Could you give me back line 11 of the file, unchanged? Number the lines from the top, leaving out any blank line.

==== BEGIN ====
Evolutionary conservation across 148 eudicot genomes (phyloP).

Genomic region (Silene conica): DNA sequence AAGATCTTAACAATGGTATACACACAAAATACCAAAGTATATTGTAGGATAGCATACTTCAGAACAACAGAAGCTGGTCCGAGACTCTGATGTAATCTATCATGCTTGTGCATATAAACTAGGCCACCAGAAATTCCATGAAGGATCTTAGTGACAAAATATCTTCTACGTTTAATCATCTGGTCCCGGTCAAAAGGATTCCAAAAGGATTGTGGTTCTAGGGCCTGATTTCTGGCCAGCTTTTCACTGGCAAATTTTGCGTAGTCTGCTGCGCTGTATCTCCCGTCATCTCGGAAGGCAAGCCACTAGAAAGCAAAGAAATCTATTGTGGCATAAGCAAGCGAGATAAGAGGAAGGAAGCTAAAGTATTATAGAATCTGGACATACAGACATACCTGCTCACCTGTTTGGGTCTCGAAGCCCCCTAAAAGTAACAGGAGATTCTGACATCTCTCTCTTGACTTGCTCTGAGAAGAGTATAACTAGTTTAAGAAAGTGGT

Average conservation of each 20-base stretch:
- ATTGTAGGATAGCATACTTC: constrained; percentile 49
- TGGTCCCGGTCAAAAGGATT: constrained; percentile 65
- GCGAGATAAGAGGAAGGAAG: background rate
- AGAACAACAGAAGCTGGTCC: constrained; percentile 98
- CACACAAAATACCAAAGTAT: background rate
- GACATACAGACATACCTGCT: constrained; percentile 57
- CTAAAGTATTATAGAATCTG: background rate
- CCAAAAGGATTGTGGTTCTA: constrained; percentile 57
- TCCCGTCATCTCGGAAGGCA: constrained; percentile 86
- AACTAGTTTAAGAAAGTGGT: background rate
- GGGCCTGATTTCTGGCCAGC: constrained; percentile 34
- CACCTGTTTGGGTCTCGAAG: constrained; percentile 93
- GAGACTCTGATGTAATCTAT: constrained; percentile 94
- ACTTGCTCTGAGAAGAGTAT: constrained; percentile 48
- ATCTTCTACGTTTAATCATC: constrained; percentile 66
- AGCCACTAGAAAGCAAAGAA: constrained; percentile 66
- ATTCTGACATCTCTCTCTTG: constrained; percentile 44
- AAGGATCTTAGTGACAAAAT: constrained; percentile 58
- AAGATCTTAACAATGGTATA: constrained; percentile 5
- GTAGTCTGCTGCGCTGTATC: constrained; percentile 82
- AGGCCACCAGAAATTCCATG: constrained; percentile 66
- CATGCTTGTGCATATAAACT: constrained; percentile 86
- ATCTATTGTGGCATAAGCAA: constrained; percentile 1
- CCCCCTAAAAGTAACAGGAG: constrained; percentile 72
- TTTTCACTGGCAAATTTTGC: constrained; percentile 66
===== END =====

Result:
- CCAAAAGGATTGTGGTTCTA: constrained; percentile 57